As a parent, you want your child to succeed in school. Truth is, they can’t do it without you. Academic success starts and ends at home. If there’s one word that correlates parents with a child succeeding in school, it’s involvement. So I’ve put together a list of things you can do to get involved and help your child succeed in school.
~I received samples to help facilitate this post. This post also contains affiliate links, in which I will receive a small commission for your purchase, at no additional cost to you. As always, opinions are still 100% my own.~
Implement a Bedtime Routine
Setting your child up for success in school, starts before they even get there. The same way a lack of sleep can make you moody and irritable, the same applies to your kids. It can also affect their concentration during the school day. Creating and implementing a bedtime routine will help tremendously.
Considering not all kids start school at the same time and also have different morning routines, the best way to determine what time your child should go to bed, is based largely on their age. Sleep.org has some great recommendations for how much sleep a child needs according to age. Using this info as a guideline will help you choose the perfect bedtime.
In addition to an actual bedtime, it’s important to keep in mind what your child actually does at night. If I’d let him, my son would sit up all night playing games on his tablet or watching TV. That said, I have to take away his tablet and TV remote when his bedtime is nearing. Doing that gives him a buffer time to wind down and starts the bedtime process. Like clockwork, he’s usually knocked out within 30 minutes of no technology.
Simply put, remove any and all distractions that may affect your child’s bedtime.
Create a Healthy Morning Routine
Even if you have a bedtime routine, it means nothing without a healthy morning routine.
Have you ever just had a bad morning for whatever reason and for the rest of the day you were somewhat cranky and unapproachable? That is not what you want for your child during the school day. Bad mornings preoccupy the mind and lead to nothing productive.
Having a morning routine will provide consistency and daily expectations for everyone. From waking up at the same time every morning, to getting dressed and out the door, how your child starts their morning sets the tone for the rest of their day. Make it a good one!
You can print a free “My School Morning Routine” checklist here. The checklist includes lots of great healthy morning routine tasks, like getting dressed, eating a nutritious breakfast, brushing your teeth, putting on shoes and more. There are even blank spaces to add your own customized morning routine tasks.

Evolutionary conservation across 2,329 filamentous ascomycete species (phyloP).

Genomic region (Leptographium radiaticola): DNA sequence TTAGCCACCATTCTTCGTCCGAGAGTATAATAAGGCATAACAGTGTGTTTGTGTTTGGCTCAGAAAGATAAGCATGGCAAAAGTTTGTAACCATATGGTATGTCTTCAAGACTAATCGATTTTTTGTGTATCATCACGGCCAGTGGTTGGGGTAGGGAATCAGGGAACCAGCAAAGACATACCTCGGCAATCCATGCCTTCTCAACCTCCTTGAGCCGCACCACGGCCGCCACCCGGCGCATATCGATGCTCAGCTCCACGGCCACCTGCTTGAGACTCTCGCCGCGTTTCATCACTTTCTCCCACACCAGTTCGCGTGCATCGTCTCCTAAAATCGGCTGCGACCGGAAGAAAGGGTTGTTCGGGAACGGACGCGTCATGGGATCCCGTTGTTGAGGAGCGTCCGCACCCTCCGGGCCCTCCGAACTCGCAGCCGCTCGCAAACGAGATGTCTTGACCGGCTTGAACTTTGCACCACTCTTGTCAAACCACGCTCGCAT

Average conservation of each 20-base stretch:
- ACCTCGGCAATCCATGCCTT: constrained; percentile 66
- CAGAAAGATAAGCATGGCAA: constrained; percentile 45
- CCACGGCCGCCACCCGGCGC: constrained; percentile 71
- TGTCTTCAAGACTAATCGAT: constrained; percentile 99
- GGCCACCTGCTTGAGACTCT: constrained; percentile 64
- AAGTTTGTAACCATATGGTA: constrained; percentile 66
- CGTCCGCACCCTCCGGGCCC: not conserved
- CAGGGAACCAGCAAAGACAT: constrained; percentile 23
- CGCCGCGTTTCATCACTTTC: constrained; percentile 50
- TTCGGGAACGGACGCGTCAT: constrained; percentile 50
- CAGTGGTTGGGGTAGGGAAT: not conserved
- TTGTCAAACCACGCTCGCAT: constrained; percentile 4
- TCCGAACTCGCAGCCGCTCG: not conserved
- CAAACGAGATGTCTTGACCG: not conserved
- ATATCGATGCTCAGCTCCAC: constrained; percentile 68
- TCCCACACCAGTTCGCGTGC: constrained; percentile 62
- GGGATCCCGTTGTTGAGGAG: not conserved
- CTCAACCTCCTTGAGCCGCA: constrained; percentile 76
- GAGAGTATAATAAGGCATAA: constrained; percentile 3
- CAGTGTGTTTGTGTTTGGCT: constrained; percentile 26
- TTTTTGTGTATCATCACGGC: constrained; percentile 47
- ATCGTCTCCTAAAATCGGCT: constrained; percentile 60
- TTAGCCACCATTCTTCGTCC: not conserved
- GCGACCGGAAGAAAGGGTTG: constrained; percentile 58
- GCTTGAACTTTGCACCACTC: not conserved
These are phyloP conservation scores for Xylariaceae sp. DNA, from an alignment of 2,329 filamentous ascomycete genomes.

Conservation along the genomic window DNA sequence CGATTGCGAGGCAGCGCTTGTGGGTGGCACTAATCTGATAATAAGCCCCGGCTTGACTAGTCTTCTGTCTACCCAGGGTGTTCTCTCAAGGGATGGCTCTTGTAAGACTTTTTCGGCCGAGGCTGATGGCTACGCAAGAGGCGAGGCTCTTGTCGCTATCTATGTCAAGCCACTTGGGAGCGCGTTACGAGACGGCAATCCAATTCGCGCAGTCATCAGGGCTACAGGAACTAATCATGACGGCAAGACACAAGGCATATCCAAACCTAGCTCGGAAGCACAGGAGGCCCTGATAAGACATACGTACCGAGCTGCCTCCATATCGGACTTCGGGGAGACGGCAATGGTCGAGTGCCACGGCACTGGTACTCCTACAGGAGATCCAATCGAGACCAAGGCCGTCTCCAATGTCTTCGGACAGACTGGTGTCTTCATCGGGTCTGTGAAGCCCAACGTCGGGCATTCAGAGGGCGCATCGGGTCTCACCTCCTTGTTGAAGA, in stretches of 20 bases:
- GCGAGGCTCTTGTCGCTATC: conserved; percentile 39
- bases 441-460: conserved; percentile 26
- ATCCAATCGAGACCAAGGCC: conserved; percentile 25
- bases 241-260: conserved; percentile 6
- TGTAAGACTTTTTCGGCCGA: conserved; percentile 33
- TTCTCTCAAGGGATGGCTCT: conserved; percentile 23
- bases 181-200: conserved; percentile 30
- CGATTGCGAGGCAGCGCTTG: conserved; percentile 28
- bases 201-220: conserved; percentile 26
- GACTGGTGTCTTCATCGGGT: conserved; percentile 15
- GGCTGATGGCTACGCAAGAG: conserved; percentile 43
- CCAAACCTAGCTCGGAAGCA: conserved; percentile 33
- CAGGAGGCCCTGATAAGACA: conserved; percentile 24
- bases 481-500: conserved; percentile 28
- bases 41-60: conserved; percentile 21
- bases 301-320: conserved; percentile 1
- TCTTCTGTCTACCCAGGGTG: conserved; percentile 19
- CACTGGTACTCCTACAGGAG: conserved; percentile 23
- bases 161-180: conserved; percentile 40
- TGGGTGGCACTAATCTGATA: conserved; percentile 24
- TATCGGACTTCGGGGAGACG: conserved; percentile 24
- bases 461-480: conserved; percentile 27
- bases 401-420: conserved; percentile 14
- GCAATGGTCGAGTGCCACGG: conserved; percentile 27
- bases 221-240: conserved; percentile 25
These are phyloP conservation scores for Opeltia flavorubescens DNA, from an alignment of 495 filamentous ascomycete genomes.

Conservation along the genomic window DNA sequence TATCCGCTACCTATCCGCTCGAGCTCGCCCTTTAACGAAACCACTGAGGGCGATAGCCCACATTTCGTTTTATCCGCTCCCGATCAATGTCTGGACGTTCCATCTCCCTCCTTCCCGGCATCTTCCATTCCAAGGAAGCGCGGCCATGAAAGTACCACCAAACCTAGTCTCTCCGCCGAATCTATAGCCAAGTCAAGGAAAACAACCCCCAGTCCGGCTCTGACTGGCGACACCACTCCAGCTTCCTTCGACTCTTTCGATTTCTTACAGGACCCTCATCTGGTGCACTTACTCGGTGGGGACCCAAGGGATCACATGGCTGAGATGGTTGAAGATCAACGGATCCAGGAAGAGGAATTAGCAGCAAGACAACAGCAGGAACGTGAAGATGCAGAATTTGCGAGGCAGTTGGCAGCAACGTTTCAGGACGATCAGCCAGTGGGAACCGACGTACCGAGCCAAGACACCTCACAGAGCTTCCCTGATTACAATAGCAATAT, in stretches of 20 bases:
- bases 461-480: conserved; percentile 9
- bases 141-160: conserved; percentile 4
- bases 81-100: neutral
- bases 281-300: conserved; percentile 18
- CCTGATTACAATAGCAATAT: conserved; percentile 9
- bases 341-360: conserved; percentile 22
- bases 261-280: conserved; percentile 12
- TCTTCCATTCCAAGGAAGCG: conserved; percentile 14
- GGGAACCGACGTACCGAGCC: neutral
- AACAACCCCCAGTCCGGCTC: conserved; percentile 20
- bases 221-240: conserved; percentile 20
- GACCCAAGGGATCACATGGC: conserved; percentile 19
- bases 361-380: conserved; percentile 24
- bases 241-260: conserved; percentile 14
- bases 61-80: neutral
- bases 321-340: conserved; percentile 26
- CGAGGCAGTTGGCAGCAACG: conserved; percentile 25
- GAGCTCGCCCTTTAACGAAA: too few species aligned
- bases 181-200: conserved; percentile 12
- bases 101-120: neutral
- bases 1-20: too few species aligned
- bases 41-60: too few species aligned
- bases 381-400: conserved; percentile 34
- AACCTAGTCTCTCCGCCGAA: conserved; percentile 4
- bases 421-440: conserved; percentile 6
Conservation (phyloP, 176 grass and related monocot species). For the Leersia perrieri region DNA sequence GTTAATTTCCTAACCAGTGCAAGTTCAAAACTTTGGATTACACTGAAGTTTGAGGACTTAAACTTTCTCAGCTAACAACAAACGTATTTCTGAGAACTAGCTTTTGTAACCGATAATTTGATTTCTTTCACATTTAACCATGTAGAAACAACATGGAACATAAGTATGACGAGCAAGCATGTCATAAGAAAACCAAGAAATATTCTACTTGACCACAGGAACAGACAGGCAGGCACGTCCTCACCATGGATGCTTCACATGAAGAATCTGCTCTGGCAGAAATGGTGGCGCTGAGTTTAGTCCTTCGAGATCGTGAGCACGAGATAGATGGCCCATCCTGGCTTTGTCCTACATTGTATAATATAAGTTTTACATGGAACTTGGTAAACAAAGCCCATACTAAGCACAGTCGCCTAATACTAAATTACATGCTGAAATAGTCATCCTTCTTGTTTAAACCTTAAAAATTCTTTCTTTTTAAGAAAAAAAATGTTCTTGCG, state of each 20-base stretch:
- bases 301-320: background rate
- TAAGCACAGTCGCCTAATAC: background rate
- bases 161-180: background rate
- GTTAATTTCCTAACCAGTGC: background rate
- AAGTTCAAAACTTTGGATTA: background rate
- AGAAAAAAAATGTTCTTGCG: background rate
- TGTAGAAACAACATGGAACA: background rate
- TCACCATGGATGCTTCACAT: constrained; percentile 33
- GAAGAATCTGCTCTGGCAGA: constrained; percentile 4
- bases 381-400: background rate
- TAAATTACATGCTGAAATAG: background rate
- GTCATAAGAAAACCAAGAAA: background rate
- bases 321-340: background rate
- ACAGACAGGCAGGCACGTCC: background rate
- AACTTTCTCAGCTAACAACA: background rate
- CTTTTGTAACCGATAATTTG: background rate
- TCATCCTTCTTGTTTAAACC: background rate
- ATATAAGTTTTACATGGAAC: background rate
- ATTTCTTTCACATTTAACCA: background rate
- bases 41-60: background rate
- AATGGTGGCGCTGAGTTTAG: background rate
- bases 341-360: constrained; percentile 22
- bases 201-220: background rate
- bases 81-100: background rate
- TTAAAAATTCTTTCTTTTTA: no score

Fish Oil as Part of a Healthy Morning Routine
In addition to a healthy breakfast, my kids include Kids Smart High DHA Fish Oil Chewable Burstlets in their school morning routines. Fish provides essential fatty acids our bodies can’t produce, like DHA (docosahexaenoic acid) and EPA (eicosapentaenoic acid).
Big words, I know. But these Omega-3’s can help to support and maintain healthy brain function, eye health, and nervous system health. Talk about essentials for the ability learn!
Why Kids Smart High DHA Fish Oil Chewable Burstlets versus other brands of fish oil?
- Kids Smart Fish Oil contains 133 mg of DHA fish oil, which is higher than many options on the market.
- 1 Kids Smart Fish Oil Chewable Burstlet = 8 of the Leading Competitors Fish Oil Gummies (One and done!)
- Kids Smart Fish Oil is free of gluten, yeast, wheat and dairy.
- No fishy taste. Just a very berry flavor.
- The Chewable Burstlets are so much fun! Either bite and burst, or twist and squirt. – Bite for a burst of fruity squirt in your mouth, or twist the fishy tail off and squeeze the liquid into food or directly into your mouth.
Before having my kids try the product for the first time, I tried it myself. Long story short, I didn’t find it to be eatable. However, other parents say their kids enjoy chewing it up and eating the whole thing. It’s just personal preference, I guess.
But that doesn’t mean my kids don’t reap the benefits. As part of their healthy morning routine, they use the twist and squirt method, as you can see above.
Instill the Importance of Attendance